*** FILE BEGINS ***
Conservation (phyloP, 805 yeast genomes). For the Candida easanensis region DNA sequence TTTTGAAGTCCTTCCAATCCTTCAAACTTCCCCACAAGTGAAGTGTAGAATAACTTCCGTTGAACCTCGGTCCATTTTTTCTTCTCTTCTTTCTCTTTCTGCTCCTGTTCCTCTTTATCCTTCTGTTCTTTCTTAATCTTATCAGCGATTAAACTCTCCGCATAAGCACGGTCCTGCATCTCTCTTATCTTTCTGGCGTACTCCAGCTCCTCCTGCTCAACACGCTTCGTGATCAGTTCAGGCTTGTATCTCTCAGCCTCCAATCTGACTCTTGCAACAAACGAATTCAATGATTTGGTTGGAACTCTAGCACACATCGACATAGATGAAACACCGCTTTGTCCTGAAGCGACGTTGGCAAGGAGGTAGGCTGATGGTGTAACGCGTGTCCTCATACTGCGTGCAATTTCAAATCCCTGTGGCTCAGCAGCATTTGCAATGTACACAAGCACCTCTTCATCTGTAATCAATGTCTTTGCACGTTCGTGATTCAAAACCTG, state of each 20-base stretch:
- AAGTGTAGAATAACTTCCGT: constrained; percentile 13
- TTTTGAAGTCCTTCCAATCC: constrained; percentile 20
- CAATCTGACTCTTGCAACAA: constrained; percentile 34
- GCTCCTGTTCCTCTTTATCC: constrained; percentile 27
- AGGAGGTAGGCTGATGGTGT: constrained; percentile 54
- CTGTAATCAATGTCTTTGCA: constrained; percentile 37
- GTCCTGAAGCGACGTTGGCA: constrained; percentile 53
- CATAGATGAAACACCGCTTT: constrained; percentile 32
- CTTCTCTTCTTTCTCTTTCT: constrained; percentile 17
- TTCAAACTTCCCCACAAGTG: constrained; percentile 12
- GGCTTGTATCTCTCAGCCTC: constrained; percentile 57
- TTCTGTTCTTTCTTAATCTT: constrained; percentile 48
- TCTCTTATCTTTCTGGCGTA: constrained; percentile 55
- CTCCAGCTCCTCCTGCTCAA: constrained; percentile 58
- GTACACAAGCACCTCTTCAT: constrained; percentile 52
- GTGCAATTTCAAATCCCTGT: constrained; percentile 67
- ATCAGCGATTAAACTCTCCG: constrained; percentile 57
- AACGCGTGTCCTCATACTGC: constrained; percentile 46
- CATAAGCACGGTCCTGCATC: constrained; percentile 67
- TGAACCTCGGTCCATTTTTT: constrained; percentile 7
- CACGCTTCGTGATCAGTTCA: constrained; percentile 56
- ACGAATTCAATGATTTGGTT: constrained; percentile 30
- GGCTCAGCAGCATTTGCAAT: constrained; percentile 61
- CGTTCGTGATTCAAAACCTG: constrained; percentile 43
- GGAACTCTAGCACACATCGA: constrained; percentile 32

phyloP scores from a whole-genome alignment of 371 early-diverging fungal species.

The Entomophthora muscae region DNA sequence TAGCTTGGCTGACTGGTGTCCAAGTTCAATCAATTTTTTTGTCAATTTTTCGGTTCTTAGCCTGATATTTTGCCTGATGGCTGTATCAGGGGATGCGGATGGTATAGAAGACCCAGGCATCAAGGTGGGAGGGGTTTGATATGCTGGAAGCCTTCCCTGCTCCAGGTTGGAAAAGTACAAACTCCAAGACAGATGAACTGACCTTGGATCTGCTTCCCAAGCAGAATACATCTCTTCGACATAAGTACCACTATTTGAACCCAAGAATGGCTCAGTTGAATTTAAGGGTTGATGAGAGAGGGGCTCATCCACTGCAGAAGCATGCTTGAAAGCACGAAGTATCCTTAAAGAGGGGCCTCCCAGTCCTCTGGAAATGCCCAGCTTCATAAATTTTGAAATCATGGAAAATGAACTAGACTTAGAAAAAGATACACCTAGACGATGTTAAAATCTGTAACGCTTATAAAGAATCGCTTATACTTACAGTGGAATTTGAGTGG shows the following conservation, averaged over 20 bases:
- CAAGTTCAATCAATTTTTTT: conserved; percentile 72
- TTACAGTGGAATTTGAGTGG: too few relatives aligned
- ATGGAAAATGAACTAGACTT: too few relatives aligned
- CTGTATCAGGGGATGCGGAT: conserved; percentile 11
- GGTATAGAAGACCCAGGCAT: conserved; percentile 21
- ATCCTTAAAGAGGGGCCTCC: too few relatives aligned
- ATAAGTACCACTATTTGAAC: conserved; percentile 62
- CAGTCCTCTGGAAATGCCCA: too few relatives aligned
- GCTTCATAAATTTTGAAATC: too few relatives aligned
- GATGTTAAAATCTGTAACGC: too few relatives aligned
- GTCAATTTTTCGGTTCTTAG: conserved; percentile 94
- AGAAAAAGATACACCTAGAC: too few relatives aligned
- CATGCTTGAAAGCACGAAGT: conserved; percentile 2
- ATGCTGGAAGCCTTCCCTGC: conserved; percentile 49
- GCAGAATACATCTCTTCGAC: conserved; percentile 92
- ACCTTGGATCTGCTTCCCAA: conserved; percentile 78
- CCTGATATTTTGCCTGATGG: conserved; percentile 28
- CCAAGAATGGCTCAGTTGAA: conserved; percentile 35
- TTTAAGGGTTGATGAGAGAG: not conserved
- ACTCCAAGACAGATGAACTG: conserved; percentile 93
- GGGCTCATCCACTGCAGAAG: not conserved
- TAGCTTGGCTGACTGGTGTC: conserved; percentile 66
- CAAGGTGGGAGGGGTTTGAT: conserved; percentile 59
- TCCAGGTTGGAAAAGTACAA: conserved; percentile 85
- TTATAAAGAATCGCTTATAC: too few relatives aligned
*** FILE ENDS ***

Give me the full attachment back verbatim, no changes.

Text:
Conservation (phyloP, 805 yeast genomes). For the Candida easanensis region DNA sequence TTTTGAAGTCCTTCCAATCCTTCAAACTTCCCCACAAGTGAAGTGTAGAATAACTTCCGTTGAACCTCGGTCCATTTTTTCTTCTCTTCTTTCTCTTTCTGCTCCTGTTCCTCTTTATCCTTCTGTTCTTTCTTAATCTTATCAGCGATTAAACTCTCCGCATAAGCACGGTCCTGCATCTCTCTTATCTTTCTGGCGTACTCCAGCTCCTCCTGCTCAACACGCTTCGTGATCAGTTCAGGCTTGTATCTCTCAGCCTCCAATCTGACTCTTGCAACAAACGAATTCAATGATTTGGTTGGAACTCTAGCACACATCGACATAGATGAAACACCGCTTTGTCCTGAAGCGACGTTGGCAAGGAGGTAGGCTGATGGTGTAACGCGTGTCCTCATACTGCGTGCAATTTCAAATCCCTGTGGCTCAGCAGCATTTGCAATGTACACAAGCACCTCTTCATCTGTAATCAATGTCTTTGCACGTTCGTGATTCAAAACCTG, state of each 20-base stretch:
- AAGTGTAGAATAACTTCCGT: constrained; percentile 13
- TTTTGAAGTCCTTCCAATCC: constrained; percentile 20
- CAATCTGACTCTTGCAACAA: constrained; percentile 34
- GCTCCTGTTCCTCTTTATCC: constrained; percentile 27
- AGGAGGTAGGCTGATGGTGT: constrained; percentile 54
- CTGTAATCAATGTCTTTGCA: constrained; percentile 37
- GTCCTGAAGCGACGTTGGCA: constrained; percentile 53
- CATAGATGAAACACCGCTTT: constrained; percentile 32
- CTTCTCTTCTTTCTCTTTCT: constrained; percentile 17
- TTCAAACTTCCCCACAAGTG: constrained; percentile 12
- GGCTTGTATCTCTCAGCCTC: constrained; percentile 57
- TTCTGTTCTTTCTTAATCTT: constrained; percentile 48
- TCTCTTATCTTTCTGGCGTA: constrained; percentile 55
- CTCCAGCTCCTCCTGCTCAA: constrained; percentile 58
- GTACACAAGCACCTCTTCAT: constrained; percentile 52
- GTGCAATTTCAAATCCCTGT: constrained; percentile 67
- ATCAGCGATTAAACTCTCCG: constrained; percentile 57
- AACGCGTGTCCTCATACTGC: constrained; percentile 46
- CATAAGCACGGTCCTGCATC: constrained; percentile 67
- TGAACCTCGGTCCATTTTTT: constrained; percentile 7
- CACGCTTCGTGATCAGTTCA: constrained; percentile 56
- ACGAATTCAATGATTTGGTT: constrained; percentile 30
- GGCTCAGCAGCATTTGCAAT: constrained; percentile 61
- CGTTCGTGATTCAAAACCTG: constrained; percentile 43
- GGAACTCTAGCACACATCGA: constrained; percentile 32

phyloP scores from a whole-genome alignment of 371 early-diverging fungal species.

The Entomophthora muscae region DNA sequence TAGCTTGGCTGACTGGTGTCCAAGTTCAATCAATTTTTTTGTCAATTTTTCGGTTCTTAGCCTGATATTTTGCCTGATGGCTGTATCAGGGGATGCGGATGGTATAGAAGACCCAGGCATCAAGGTGGGAGGGGTTTGATATGCTGGAAGCCTTCCCTGCTCCAGGTTGGAAAAGTACAAACTCCAAGACAGATGAACTGACCTTGGATCTGCTTCCCAAGCAGAATACATCTCTTCGACATAAGTACCACTATTTGAACCCAAGAATGGCTCAGTTGAATTTAAGGGTTGATGAGAGAGGGGCTCATCCACTGCAGAAGCATGCTTGAAAGCACGAAGTATCCTTAAAGAGGGGCCTCCCAGTCCTCTGGAAATGCCCAGCTTCATAAATTTTGAAATCATGGAAAATGAACTAGACTTAGAAAAAGATACACCTAGACGATGTTAAAATCTGTAACGCTTATAAAGAATCGCTTATACTTACAGTGGAATTTGAGTGG shows the following conservation, averaged over 20 bases:
- CAAGTTCAATCAATTTTTTT: conserved; percentile 72
- TTACAGTGGAATTTGAGTGG: too few relatives aligned
- ATGGAAAATGAACTAGACTT: too few relatives aligned
- CTGTATCAGGGGATGCGGAT: conserved; percentile 11
- GGTATAGAAGACCCAGGCAT: conserved; percentile 21
- ATCCTTAAAGAGGGGCCTCC: too few relatives aligned
- ATAAGTACCACTATTTGAAC: conserved; percentile 62
- CAGTCCTCTGGAAATGCCCA: too few relatives aligned
- GCTTCATAAATTTTGAAATC: too few relatives aligned
- GATGTTAAAATCTGTAACGC: too few relatives aligned
- GTCAATTTTTCGGTTCTTAG: conserved; percentile 94
- AGAAAAAGATACACCTAGAC: too few relatives aligned
- CATGCTTGAAAGCACGAAGT: conserved; percentile 2
- ATGCTGGAAGCCTTCCCTGC: conserved; percentile 49
- GCAGAATACATCTCTTCGAC: conserved; percentile 92
- ACCTTGGATCTGCTTCCCAA: conserved; percentile 78
- CCTGATATTTTGCCTGATGG: conserved; percentile 28
- CCAAGAATGGCTCAGTTGAA: conserved; percentile 35
- TTTAAGGGTTGATGAGAGAG: not conserved
- ACTCCAAGACAGATGAACTG: conserved; percentile 93
- GGGCTCATCCACTGCAGAAG: not conserved
- TAGCTTGGCTGACTGGTGTC: conserved; percentile 66
- CAAGGTGGGAGGGGTTTGAT: conserved; percentile 59
- TCCAGGTTGGAAAAGTACAA: conserved; percentile 85
- TTATAAAGAATCGCTTATAC: too few relatives aligned